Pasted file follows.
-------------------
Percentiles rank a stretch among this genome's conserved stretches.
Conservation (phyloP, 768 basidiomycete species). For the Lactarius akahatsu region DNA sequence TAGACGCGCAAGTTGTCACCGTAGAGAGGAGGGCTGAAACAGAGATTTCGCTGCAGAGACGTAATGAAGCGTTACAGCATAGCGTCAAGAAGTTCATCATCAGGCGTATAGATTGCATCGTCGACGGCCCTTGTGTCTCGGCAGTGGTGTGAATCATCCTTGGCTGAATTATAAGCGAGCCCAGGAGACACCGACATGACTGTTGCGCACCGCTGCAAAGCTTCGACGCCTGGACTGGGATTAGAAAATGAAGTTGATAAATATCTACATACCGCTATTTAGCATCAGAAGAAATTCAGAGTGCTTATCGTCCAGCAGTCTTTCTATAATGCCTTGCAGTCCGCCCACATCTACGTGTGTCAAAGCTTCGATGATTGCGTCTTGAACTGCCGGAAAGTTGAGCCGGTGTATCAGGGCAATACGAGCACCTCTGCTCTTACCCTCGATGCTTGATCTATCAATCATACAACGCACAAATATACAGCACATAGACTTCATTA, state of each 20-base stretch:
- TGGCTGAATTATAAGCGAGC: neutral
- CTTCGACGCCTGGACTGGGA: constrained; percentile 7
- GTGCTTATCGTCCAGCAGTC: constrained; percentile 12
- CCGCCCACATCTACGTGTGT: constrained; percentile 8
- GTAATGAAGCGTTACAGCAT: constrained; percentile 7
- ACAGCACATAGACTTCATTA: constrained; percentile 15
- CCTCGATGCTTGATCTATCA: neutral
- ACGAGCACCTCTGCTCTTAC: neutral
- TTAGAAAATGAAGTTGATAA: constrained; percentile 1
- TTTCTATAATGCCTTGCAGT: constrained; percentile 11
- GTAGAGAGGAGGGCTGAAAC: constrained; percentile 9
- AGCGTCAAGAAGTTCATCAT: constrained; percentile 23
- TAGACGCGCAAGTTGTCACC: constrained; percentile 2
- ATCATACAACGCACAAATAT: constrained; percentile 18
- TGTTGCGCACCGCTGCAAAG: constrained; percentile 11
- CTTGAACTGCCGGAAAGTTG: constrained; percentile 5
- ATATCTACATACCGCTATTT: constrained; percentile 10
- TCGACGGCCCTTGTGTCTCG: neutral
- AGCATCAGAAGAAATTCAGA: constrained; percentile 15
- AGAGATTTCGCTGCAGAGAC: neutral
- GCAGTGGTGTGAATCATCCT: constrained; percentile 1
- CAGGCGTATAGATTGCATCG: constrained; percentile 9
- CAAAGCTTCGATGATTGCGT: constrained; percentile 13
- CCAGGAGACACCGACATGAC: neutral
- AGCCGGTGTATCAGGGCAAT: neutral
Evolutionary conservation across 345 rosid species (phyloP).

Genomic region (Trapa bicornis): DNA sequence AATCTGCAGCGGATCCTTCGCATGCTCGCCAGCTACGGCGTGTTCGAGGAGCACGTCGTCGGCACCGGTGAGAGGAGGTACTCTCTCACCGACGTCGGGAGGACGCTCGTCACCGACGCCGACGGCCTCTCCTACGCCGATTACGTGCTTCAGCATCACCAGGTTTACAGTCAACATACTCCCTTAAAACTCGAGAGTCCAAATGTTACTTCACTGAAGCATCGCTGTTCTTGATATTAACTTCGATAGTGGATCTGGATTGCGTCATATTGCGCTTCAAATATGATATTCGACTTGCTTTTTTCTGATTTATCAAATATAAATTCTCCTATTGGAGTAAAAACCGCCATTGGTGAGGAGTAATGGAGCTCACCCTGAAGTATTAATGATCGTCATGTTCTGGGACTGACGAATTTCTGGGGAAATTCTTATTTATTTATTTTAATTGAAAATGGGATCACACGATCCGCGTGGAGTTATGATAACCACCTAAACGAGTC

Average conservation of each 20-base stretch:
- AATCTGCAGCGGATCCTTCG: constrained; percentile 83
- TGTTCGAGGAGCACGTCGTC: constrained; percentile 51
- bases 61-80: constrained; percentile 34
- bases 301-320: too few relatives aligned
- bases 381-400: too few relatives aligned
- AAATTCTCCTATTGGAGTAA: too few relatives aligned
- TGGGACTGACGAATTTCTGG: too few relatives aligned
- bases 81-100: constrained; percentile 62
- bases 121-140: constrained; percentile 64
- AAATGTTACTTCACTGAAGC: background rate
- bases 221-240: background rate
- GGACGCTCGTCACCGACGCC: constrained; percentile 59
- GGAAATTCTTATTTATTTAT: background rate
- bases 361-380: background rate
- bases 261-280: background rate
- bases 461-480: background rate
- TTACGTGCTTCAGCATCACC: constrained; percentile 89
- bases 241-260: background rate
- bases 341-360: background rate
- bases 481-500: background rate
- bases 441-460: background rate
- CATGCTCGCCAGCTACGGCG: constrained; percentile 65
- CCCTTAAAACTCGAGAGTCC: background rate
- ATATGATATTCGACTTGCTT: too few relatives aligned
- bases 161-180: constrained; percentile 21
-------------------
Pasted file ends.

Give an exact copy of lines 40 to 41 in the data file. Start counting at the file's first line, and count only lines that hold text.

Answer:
- AAATGTTACTTCACTGAAGC: background rate
- bases 221-240: background rate